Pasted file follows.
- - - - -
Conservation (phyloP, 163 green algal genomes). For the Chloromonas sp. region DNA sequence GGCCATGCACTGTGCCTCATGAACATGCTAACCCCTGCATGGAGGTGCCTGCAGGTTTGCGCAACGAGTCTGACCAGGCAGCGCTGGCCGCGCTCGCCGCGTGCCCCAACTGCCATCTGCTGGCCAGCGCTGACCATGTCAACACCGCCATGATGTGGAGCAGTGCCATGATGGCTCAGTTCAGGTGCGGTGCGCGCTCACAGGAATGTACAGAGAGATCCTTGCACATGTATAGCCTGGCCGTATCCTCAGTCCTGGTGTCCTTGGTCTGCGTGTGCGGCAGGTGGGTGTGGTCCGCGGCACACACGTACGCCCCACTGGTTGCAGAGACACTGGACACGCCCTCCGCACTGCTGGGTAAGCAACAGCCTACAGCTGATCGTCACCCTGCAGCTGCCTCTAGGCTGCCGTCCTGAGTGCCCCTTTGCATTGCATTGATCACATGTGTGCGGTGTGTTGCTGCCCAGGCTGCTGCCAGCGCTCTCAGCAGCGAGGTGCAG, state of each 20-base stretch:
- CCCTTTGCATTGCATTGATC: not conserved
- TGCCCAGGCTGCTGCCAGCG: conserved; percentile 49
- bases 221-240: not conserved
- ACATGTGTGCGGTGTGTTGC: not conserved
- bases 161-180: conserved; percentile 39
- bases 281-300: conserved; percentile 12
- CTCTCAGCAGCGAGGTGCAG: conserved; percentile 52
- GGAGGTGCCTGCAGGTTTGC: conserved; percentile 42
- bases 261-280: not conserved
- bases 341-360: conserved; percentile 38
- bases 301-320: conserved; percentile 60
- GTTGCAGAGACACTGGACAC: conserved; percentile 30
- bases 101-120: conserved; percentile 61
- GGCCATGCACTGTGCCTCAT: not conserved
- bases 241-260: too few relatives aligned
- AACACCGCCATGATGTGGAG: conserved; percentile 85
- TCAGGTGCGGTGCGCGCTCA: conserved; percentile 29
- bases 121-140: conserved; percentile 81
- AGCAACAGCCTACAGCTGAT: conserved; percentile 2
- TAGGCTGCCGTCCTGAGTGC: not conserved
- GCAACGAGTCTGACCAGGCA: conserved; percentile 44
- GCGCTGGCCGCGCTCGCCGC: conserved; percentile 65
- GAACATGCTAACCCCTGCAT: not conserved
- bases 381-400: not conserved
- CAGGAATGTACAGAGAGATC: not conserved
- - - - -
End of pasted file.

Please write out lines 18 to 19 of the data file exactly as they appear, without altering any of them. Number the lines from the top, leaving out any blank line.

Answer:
- TCAGGTGCGGTGCGCGCTCA: conserved; percentile 29
- bases 121-140: conserved; percentile 81